M&A Fundamentals – Understanding the Role of Debt and Equity in M&A Transactions
The capital structure of a company can be made up of two broad types of financial instrument- debt and equity. Both of these classes of capital have a major impact on the way an M&A transaction unfolds. We will explore this further in a later article on M&A deal structure. This article explores the different forms of debt and equity used in a company’s capital structure and some of the ways they might be used in an M&A transaction.
STOCK – Ordinary Shares & Preference Shares
Ordinary or ‘Equity’ stockholders are the owners of the company. Ordinary stock usually has equal shares in dividends and voting rights although some companies may have classes of shares with disproportionate voting rights to help founders or key stakeholders maintain control of the enterprise. The shareholder’s liability in the event of a company failure is limited to the nominal value of the shares. They are entitled to any surplus after settlement of liabilities on a winding up.
An M&A transaction is a change of control process. Conceptually the simplest way to affect an M&A transaction is to buy a majority of the voting ordinary shares from the existing owners.
The owners of ordinary stock break into a number of discrete groups with different motivations.
Founders – are primarily motivated by entrepreneurial drive. Founders are typically the dominant shareholders in M&A transactions involving smaller privately held or early-stage companies.
Institutional – these are typically pension funds, mutual funds or insurance companies and can be characterised as long-term investors looking for capital growth or income. These types of investors are often the most important shareholders in M&A transactions involving the purchase of large companies listed on stock exchanges.
Private Equity or Venture Capital – are typically investors seeking a high return (30%+) from a large stake in a private company over 3–5-year timeframe. M&A is the core business process of this type of investor – both buy-side M&A at the start of their ownership and sell-side M&A when they secure the returns on their investment through an M&A sale transaction.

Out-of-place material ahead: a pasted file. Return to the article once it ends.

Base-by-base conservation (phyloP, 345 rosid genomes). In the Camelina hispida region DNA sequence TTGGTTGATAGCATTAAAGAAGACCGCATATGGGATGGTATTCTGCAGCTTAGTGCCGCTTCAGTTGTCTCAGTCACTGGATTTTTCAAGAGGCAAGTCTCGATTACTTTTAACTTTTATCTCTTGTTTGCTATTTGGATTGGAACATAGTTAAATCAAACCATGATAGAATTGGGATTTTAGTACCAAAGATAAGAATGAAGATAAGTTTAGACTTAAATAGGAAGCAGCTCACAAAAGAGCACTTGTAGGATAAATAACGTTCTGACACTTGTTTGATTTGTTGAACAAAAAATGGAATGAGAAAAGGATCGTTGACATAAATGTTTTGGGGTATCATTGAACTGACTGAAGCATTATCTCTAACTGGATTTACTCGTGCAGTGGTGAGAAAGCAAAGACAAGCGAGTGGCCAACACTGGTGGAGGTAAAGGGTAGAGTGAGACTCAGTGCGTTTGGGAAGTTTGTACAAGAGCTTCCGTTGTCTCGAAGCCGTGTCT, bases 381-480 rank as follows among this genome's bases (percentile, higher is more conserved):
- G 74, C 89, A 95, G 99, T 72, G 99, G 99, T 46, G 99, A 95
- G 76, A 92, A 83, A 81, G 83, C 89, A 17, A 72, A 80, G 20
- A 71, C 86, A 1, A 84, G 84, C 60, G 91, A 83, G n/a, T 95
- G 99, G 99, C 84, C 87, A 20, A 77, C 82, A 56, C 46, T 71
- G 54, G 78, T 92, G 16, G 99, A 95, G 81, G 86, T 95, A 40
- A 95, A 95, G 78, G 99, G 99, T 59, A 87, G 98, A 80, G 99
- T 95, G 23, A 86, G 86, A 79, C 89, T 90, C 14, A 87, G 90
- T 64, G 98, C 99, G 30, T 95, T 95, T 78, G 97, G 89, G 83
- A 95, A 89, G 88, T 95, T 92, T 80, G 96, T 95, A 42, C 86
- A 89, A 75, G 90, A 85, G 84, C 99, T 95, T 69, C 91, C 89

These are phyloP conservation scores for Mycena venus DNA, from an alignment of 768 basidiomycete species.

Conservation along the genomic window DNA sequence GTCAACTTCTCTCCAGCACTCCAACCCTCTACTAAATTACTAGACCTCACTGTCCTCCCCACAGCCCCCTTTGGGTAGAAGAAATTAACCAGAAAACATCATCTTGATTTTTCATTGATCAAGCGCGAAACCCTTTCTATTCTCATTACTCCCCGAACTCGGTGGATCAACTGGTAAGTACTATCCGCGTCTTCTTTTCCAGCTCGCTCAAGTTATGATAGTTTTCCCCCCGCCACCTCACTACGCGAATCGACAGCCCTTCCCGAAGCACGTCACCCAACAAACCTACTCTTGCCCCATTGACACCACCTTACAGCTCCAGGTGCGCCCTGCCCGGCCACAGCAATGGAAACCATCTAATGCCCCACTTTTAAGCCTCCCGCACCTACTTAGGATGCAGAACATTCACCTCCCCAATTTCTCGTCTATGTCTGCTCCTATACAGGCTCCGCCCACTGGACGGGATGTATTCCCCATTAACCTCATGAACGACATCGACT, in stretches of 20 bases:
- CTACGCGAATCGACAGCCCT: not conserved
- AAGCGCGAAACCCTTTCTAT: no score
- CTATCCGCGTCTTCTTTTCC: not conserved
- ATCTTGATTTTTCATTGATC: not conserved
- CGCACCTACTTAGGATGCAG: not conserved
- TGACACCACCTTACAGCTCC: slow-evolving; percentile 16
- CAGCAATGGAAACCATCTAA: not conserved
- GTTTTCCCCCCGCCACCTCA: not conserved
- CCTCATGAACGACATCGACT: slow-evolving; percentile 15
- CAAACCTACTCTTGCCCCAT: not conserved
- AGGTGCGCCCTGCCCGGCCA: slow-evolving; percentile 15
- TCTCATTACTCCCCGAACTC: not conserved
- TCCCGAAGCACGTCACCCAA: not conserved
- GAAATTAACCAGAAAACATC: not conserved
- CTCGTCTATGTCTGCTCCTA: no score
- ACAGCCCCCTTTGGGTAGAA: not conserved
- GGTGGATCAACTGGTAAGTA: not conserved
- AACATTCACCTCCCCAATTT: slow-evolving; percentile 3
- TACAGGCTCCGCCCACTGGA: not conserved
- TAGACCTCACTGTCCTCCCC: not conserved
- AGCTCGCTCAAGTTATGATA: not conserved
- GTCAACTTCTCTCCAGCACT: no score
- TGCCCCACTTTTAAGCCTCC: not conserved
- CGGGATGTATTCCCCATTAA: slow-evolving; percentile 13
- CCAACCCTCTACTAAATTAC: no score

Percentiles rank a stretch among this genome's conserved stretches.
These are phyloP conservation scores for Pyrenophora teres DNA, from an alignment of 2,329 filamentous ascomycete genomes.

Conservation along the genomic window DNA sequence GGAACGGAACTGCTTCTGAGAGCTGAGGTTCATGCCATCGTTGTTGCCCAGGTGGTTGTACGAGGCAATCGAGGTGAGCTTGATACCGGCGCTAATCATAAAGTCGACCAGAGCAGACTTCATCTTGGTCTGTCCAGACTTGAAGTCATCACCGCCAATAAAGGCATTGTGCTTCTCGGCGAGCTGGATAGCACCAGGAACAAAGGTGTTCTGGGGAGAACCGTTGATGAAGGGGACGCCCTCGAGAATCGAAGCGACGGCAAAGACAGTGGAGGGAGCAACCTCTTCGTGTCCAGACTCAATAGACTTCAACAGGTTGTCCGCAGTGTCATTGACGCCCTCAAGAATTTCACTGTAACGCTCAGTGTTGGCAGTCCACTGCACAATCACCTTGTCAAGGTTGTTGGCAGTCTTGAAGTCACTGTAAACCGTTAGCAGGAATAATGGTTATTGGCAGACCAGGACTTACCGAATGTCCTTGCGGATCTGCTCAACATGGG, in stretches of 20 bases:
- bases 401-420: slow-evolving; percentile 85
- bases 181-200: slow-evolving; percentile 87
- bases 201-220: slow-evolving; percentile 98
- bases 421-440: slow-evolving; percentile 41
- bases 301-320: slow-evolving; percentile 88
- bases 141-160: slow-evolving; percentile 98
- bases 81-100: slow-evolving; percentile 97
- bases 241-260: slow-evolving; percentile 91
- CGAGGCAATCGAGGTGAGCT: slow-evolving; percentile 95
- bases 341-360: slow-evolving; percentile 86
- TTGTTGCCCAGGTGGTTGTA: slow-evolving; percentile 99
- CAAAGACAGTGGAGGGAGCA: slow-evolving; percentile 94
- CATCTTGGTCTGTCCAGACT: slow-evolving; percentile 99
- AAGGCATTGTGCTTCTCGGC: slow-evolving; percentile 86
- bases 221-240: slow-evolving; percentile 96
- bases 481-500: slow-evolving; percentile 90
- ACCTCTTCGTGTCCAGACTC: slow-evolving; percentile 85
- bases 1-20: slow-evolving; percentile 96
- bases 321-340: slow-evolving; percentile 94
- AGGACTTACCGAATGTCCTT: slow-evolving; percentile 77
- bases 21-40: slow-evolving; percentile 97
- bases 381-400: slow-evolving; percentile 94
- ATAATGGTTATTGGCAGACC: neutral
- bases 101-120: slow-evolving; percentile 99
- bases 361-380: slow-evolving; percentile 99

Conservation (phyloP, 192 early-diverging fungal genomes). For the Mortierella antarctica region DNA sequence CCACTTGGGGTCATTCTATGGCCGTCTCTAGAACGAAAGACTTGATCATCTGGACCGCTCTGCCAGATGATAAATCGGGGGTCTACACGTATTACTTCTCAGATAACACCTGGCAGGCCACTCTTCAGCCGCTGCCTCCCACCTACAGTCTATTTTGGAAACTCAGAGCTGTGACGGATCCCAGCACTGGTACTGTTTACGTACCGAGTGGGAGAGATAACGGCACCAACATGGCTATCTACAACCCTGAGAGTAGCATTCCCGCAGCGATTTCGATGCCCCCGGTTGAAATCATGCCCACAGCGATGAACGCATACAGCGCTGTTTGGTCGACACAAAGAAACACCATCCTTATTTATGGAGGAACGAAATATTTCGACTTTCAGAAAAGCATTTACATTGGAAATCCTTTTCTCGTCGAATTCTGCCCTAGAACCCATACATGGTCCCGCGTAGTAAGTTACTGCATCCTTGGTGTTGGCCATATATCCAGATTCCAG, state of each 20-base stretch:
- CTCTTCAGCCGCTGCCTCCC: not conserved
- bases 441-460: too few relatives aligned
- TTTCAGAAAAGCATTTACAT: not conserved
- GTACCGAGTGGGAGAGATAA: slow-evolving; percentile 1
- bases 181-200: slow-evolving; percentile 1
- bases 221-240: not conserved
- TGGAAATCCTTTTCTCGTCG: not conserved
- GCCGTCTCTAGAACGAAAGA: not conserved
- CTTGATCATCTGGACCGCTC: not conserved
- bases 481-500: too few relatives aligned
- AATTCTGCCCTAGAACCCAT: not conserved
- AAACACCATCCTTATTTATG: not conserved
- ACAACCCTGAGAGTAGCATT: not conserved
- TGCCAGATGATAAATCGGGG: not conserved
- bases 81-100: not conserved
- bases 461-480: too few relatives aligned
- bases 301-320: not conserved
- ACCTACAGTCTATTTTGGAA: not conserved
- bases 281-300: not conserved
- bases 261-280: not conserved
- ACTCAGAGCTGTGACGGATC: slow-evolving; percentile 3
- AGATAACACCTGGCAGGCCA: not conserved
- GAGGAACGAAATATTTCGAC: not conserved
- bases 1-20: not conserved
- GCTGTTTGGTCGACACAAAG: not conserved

Retail – are members of the public with small shareholdings in companies listed on stock exchanges held as part of a diversified portfolio of investments. They have little or no involvement in M&A activity as the success or failure of an offer for a listed company will be determined predominately by the institutional investors.
Preference stockholders are generally entitled to have their dividends paid before ordinary stockholders and have first equity call on any surplus on winding up. Dividends are usually fixed and accumulate if payments are missed. For these rights the preference stockholders usually forgo voting rights. Some preference stocks are convertible to ordinary stock or carry the right to capital repayment in the future (redeemable). In an M&A context convertible preference shares often form part of the capital structure in venture capital transactions. The conversion event might be linked to the success or failure of the M&A transaction.
DEBT – Institutional Finance and Bond Finance
Often provided by banks or similar institutions this type of debt is attractive to companies who want to raise finance without giving up ownership. It has the added benefit that interest payments are deductible against tax (often referred to in M&A circles as the “tax shield”). All bank debt is secured against an asset or class of assets that the bank is entitled to sell if the borrower cannot meet repayments.
Common types of debt finance you will come across in M&A transactions include:
A term loan must be repaid over a fixed length of time. The borrower pays interest on the outstanding balance and must pay off the face value of the loan by the end of the term. Typical terminologies used in term loan agreements are:
- Amortised if paid off in instalments over term or bullet if paid at end of term;
- interest can be fixed or floating (usually based on LIBOR or base rate);